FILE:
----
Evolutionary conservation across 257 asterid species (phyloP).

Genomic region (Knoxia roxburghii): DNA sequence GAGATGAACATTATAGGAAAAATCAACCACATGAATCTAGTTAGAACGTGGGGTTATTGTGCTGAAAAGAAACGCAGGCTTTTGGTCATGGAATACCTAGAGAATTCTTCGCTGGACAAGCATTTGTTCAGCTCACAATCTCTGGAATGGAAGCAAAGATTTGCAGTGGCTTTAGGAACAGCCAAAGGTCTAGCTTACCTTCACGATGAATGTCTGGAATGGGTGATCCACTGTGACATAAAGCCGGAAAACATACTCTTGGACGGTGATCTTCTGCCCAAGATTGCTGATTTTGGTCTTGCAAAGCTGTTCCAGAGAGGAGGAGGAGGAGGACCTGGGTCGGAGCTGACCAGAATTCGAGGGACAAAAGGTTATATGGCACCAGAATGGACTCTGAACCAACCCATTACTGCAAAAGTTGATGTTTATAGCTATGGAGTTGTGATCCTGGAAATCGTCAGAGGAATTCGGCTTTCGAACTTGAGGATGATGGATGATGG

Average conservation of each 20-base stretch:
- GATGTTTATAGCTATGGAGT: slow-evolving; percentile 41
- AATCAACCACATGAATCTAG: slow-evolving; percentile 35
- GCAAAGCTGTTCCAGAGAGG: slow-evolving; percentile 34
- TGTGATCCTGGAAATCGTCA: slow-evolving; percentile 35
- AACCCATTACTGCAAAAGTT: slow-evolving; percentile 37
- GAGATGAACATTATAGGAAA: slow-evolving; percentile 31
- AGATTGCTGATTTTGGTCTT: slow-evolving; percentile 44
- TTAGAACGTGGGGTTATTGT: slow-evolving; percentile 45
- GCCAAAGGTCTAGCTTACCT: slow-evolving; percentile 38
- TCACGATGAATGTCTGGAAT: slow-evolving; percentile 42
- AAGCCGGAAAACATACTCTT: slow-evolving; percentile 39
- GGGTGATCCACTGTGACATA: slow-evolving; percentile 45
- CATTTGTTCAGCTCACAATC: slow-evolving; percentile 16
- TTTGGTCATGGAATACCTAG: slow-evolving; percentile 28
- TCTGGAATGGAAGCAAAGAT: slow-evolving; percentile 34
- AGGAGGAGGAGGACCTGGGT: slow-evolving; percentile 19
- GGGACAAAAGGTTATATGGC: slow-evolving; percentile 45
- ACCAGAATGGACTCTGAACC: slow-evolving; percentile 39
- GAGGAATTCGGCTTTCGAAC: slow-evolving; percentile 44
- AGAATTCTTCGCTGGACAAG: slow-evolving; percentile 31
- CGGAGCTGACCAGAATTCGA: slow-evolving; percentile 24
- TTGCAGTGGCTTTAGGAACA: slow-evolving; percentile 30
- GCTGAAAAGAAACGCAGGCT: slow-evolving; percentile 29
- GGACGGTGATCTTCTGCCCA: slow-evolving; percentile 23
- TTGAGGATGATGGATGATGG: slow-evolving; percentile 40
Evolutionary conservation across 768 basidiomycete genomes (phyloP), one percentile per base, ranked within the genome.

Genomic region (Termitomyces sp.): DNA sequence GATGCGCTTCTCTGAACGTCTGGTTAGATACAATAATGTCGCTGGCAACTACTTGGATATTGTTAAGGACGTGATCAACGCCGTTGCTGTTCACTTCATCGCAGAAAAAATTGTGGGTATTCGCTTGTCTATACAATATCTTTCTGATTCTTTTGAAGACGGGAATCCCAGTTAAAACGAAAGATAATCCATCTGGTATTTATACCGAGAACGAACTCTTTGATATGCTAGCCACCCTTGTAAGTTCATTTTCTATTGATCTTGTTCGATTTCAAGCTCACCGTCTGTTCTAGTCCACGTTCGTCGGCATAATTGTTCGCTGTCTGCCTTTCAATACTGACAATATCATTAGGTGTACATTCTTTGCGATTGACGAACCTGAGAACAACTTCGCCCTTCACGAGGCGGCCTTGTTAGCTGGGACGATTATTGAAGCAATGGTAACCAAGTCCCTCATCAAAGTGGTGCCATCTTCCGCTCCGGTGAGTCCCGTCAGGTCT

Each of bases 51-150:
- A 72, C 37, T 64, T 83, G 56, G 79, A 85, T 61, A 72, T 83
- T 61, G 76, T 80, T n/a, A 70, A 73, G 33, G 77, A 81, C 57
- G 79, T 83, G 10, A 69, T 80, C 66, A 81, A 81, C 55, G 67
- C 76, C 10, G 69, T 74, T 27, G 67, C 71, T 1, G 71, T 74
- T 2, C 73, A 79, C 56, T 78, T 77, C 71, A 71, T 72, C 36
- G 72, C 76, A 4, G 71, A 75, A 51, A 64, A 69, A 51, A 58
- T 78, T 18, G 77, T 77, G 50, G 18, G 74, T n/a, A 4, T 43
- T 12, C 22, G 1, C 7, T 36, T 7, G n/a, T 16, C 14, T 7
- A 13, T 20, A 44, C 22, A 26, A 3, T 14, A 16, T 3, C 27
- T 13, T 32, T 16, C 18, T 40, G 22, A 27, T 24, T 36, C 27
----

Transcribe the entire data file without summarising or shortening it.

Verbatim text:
Evolutionary conservation across 257 asterid species (phyloP).

Genomic region (Knoxia roxburghii): DNA sequence GAGATGAACATTATAGGAAAAATCAACCACATGAATCTAGTTAGAACGTGGGGTTATTGTGCTGAAAAGAAACGCAGGCTTTTGGTCATGGAATACCTAGAGAATTCTTCGCTGGACAAGCATTTGTTCAGCTCACAATCTCTGGAATGGAAGCAAAGATTTGCAGTGGCTTTAGGAACAGCCAAAGGTCTAGCTTACCTTCACGATGAATGTCTGGAATGGGTGATCCACTGTGACATAAAGCCGGAAAACATACTCTTGGACGGTGATCTTCTGCCCAAGATTGCTGATTTTGGTCTTGCAAAGCTGTTCCAGAGAGGAGGAGGAGGAGGACCTGGGTCGGAGCTGACCAGAATTCGAGGGACAAAAGGTTATATGGCACCAGAATGGACTCTGAACCAACCCATTACTGCAAAAGTTGATGTTTATAGCTATGGAGTTGTGATCCTGGAAATCGTCAGAGGAATTCGGCTTTCGAACTTGAGGATGATGGATGATGG

Average conservation of each 20-base stretch:
- GATGTTTATAGCTATGGAGT: slow-evolving; percentile 41
- AATCAACCACATGAATCTAG: slow-evolving; percentile 35
- GCAAAGCTGTTCCAGAGAGG: slow-evolving; percentile 34
- TGTGATCCTGGAAATCGTCA: slow-evolving; percentile 35
- AACCCATTACTGCAAAAGTT: slow-evolving; percentile 37
- GAGATGAACATTATAGGAAA: slow-evolving; percentile 31
- AGATTGCTGATTTTGGTCTT: slow-evolving; percentile 44
- TTAGAACGTGGGGTTATTGT: slow-evolving; percentile 45
- GCCAAAGGTCTAGCTTACCT: slow-evolving; percentile 38
- TCACGATGAATGTCTGGAAT: slow-evolving; percentile 42
- AAGCCGGAAAACATACTCTT: slow-evolving; percentile 39
- GGGTGATCCACTGTGACATA: slow-evolving; percentile 45
- CATTTGTTCAGCTCACAATC: slow-evolving; percentile 16
- TTTGGTCATGGAATACCTAG: slow-evolving; percentile 28
- TCTGGAATGGAAGCAAAGAT: slow-evolving; percentile 34
- AGGAGGAGGAGGACCTGGGT: slow-evolving; percentile 19
- GGGACAAAAGGTTATATGGC: slow-evolving; percentile 45
- ACCAGAATGGACTCTGAACC: slow-evolving; percentile 39
- GAGGAATTCGGCTTTCGAAC: slow-evolving; percentile 44
- AGAATTCTTCGCTGGACAAG: slow-evolving; percentile 31
- CGGAGCTGACCAGAATTCGA: slow-evolving; percentile 24
- TTGCAGTGGCTTTAGGAACA: slow-evolving; percentile 30
- GCTGAAAAGAAACGCAGGCT: slow-evolving; percentile 29
- GGACGGTGATCTTCTGCCCA: slow-evolving; percentile 23
- TTGAGGATGATGGATGATGG: slow-evolving; percentile 40
Evolutionary conservation across 768 basidiomycete genomes (phyloP), one percentile per base, ranked within the genome.

Genomic region (Termitomyces sp.): DNA sequence GATGCGCTTCTCTGAACGTCTGGTTAGATACAATAATGTCGCTGGCAACTACTTGGATATTGTTAAGGACGTGATCAACGCCGTTGCTGTTCACTTCATCGCAGAAAAAATTGTGGGTATTCGCTTGTCTATACAATATCTTTCTGATTCTTTTGAAGACGGGAATCCCAGTTAAAACGAAAGATAATCCATCTGGTATTTATACCGAGAACGAACTCTTTGATATGCTAGCCACCCTTGTAAGTTCATTTTCTATTGATCTTGTTCGATTTCAAGCTCACCGTCTGTTCTAGTCCACGTTCGTCGGCATAATTGTTCGCTGTCTGCCTTTCAATACTGACAATATCATTAGGTGTACATTCTTTGCGATTGACGAACCTGAGAACAACTTCGCCCTTCACGAGGCGGCCTTGTTAGCTGGGACGATTATTGAAGCAATGGTAACCAAGTCCCTCATCAAAGTGGTGCCATCTTCCGCTCCGGTGAGTCCCGTCAGGTCT

Each of bases 51-150:
- A 72, C 37, T 64, T 83, G 56, G 79, A 85, T 61, A 72, T 83
- T 61, G 76, T 80, T n/a, A 70, A 73, G 33, G 77, A 81, C 57
- G 79, T 83, G 10, A 69, T 80, C 66, A 81, A 81, C 55, G 67
- C 76, C 10, G 69, T 74, T 27, G 67, C 71, T 1, G 71, T 74
- T 2, C 73, A 79, C 56, T 78, T 77, C 71, A 71, T 72, C 36
- G 72, C 76, A 4, G 71, A 75, A 51, A 64, A 69, A 51, A 58
- T 78, T 18, G 77, T 77, G 50, G 18, G 74, T n/a, A 4, T 43
- T 12, C 22, G 1, C 7, T 36, T 7, G n/a, T 16, C 14, T 7
- A 13, T 20, A 44, C 22, A 26, A 3, T 14, A 16, T 3, C 27
- T 13, T 32, T 16, C 18, T 40, G 22, A 27, T 24, T 36, C 27